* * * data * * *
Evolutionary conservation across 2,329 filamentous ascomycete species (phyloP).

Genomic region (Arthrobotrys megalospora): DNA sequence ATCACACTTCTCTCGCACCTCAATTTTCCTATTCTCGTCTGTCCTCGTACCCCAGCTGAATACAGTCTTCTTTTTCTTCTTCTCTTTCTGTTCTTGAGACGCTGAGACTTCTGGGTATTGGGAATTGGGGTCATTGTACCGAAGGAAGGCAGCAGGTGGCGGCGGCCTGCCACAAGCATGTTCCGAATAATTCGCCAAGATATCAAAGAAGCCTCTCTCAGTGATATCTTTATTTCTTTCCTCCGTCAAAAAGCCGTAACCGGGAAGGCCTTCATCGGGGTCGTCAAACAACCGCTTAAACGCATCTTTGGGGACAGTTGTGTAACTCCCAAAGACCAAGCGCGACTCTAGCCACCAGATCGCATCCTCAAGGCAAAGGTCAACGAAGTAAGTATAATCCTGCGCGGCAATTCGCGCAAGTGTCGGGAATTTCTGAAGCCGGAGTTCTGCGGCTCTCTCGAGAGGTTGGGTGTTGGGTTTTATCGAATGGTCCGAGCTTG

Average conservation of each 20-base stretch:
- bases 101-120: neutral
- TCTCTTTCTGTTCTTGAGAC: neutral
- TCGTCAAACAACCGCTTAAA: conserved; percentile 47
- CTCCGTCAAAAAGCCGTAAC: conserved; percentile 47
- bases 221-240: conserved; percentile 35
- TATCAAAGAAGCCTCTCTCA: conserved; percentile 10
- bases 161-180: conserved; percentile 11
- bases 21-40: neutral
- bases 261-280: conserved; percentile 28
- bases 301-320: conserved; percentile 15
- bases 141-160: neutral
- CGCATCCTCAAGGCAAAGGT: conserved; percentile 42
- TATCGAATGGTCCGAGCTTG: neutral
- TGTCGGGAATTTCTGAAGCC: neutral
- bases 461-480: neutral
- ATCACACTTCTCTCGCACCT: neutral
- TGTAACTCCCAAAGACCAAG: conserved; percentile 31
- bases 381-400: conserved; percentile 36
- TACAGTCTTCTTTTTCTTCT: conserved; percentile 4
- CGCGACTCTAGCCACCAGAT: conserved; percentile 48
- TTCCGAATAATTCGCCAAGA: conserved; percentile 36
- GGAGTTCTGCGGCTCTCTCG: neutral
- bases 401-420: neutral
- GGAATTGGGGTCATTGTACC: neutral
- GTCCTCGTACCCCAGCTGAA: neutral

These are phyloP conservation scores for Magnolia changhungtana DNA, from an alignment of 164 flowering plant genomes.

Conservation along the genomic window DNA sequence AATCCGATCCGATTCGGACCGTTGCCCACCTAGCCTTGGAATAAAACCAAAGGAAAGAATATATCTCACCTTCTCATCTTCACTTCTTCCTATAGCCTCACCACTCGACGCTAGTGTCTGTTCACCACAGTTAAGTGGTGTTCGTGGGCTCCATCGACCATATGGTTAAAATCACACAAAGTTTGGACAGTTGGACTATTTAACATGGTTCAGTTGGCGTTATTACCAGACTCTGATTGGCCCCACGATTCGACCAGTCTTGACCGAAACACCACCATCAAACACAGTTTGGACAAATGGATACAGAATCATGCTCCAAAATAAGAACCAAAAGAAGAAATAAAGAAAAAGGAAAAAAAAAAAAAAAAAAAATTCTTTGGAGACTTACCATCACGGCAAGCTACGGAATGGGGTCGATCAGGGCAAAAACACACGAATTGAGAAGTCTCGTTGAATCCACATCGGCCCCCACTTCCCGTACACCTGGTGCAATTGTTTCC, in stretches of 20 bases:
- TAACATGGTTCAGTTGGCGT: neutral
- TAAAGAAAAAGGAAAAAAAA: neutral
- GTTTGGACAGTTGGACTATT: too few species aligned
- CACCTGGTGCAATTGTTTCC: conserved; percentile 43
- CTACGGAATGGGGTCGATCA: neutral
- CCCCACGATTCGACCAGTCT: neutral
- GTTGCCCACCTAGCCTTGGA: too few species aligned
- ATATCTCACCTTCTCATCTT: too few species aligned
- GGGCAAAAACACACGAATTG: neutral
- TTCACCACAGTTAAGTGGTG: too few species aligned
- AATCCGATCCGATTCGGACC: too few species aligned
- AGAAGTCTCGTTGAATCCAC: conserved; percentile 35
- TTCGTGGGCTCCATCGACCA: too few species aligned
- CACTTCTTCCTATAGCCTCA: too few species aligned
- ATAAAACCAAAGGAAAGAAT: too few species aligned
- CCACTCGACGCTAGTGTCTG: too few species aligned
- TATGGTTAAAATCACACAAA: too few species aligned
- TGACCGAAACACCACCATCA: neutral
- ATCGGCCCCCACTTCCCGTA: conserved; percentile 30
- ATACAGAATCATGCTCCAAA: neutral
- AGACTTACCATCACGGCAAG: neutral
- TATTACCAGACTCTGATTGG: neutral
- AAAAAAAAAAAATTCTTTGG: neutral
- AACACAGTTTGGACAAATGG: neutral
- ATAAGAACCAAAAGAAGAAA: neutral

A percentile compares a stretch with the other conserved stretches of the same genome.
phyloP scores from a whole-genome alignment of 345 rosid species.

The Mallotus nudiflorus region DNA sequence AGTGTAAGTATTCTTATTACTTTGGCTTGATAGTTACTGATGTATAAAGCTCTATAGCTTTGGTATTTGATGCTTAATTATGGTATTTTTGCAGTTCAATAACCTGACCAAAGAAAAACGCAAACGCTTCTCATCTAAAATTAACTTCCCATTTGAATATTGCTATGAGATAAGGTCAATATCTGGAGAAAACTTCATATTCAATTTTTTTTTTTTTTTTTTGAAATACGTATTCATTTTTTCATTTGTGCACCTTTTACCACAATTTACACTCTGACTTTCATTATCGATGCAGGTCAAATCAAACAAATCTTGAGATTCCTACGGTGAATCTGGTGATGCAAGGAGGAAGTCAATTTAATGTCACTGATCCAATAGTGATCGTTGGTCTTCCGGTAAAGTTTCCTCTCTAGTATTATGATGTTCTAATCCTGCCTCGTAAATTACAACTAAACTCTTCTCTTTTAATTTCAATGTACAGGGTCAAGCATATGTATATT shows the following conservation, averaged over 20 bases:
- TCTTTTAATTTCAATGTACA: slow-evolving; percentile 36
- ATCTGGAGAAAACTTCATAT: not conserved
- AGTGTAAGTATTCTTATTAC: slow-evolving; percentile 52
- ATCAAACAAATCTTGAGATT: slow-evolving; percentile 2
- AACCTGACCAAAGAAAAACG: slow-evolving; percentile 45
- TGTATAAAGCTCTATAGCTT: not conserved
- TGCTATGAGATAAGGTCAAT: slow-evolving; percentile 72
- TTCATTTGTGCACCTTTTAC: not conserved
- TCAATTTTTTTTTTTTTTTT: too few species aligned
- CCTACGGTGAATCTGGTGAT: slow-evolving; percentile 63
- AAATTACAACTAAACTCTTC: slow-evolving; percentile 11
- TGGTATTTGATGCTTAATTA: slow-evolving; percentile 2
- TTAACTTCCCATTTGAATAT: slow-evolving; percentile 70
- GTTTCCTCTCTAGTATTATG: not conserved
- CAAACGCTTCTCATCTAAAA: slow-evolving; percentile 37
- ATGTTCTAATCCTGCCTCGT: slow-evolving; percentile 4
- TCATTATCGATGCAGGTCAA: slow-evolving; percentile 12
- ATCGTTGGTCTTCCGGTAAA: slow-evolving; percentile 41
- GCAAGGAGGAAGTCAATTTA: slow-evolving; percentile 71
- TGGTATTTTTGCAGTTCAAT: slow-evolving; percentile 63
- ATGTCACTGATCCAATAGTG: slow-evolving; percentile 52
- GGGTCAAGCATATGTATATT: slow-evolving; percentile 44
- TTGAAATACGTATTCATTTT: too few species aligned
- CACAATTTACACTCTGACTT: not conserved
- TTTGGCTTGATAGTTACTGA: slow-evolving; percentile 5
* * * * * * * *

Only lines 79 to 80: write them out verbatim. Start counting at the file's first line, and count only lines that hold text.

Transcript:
- ATGTCACTGATCCAATAGTG: slow-evolving; percentile 52
- GGGTCAAGCATATGTATATT: slow-evolving; percentile 44